When an organisation builds its commercial strategy, it looks at the gaps in the market, considers its strengths (and competitors’ weaknesses) and takes account of the forces shaping its sector. The goal is to stand out – to be special.
But when you create a people and talent strategy for your organisation, you could find the process follows an altogether different path. It’s much more likely to be driven by the question of best practice. If this is the case, you risk following the herd rather than finding your own way.
In reality, just because best practice delivers results for one business doesn’t mean it’ll deliver for another – even within the same sector. The context your organisation operates in, the needs of your people and the beliefs and values you hold as a business all make your organisation distinctive. Like your commercial strategy, your talent strategy should be built around what makes your organisation special.
Start shaping something special
We know from work with our clients that one of the most important elements that shapes an organisation’s talent strategy, is the beliefs senior leaders have about the ‘right’ way of going about talent management.
For example, best practice might say talent management is all about differentiation – identifying those individuals who are the most important to the organisation because they possess the greatest potential or the most critical skills. But if, as a senior leader, you believe that everyone has talent and the potential to grow, and your role as a leader is to unlock this potential, following a talent strategy focused on differentiation won’t sit comfortably with you. Chances are, you’ll comply with the process but not commit to the intent or outcomes.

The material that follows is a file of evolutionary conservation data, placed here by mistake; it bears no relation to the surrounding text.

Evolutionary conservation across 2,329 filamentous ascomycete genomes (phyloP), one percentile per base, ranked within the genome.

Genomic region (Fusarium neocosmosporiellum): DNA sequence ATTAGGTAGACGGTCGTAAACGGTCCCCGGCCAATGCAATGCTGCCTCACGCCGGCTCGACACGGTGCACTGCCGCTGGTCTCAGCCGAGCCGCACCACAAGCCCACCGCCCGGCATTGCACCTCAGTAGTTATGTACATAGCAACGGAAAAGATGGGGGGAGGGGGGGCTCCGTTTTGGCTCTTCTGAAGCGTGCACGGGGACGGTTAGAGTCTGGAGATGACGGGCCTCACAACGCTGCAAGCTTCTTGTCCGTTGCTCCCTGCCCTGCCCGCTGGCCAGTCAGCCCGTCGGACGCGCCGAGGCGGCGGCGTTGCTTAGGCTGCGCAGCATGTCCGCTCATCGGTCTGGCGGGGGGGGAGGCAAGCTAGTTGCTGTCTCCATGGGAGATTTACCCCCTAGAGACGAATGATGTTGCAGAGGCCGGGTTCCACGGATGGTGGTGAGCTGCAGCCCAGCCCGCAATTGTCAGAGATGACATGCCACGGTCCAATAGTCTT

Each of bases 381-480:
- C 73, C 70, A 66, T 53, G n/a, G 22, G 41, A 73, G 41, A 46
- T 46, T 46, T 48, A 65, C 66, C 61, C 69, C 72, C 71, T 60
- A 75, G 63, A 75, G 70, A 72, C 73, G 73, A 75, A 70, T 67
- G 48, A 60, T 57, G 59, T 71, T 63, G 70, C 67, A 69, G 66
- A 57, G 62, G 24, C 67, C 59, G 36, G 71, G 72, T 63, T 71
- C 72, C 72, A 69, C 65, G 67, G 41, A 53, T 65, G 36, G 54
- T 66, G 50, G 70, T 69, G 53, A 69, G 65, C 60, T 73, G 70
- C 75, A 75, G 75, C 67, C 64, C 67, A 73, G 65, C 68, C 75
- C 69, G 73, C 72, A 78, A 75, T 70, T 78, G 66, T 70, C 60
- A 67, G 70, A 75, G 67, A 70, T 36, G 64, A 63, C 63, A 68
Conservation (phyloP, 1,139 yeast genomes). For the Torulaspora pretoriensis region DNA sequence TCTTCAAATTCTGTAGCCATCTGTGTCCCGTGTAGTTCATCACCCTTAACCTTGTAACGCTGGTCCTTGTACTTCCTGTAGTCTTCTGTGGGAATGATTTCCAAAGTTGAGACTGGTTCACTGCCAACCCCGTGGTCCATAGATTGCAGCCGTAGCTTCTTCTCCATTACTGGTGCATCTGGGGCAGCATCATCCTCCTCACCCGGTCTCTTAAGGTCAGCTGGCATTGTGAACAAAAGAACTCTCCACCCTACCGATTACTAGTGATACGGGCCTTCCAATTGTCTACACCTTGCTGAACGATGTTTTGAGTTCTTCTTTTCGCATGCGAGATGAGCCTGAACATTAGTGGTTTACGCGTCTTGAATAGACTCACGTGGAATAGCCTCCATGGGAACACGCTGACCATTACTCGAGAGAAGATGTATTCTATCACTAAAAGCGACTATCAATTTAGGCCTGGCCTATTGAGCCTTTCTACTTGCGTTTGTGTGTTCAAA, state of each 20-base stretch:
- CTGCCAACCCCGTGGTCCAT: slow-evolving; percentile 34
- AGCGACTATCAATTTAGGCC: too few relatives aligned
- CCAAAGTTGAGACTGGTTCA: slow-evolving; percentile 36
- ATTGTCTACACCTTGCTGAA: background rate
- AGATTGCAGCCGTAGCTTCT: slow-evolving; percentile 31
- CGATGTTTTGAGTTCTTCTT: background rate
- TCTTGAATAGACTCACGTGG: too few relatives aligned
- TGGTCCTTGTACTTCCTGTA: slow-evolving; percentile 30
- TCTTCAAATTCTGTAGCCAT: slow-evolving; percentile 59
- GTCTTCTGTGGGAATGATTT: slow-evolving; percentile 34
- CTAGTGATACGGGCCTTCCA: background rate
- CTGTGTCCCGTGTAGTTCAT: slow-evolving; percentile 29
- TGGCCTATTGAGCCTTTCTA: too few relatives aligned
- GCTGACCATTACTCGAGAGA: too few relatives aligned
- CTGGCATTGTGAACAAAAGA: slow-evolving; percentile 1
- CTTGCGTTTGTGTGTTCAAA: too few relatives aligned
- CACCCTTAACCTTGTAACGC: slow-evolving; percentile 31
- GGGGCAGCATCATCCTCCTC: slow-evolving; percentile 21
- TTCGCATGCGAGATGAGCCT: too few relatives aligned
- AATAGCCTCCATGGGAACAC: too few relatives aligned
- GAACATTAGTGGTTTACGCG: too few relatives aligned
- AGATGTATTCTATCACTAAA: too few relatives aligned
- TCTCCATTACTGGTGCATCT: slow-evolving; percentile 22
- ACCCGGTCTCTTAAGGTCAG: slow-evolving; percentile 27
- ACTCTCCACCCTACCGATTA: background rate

We believe building a great talent strategy starts with understanding the inherent beliefs of the leaders responsible for developing and delivering it. And we have a simple and effective way of teasing out these beliefs by encouraging leaders to consider 10 key questions that sit at the heart of talent management. These questions aren’t easy to answer and involve trade-offs. We call them the ‘talent dilemmas’.
Where does your organisation stand?
The top 10 talent dilemmas are the issues leaders need to debate, agree and communicate on before an organisation creates its talent strategy. Why? Because we know that, left unresolved, these dilemmas will unstick the most carefully constructed strategy. They’re outlined below.
Move forward with a shared set of beliefs
Once you’ve identified the dilemmas, you’ll need to get your senior leaders together to reach a shared view on the talent principles for your organisation. It’s these principles that will create a blueprint to enable your organisation to focus on where it wants to lead the market and where it might be fine to follow.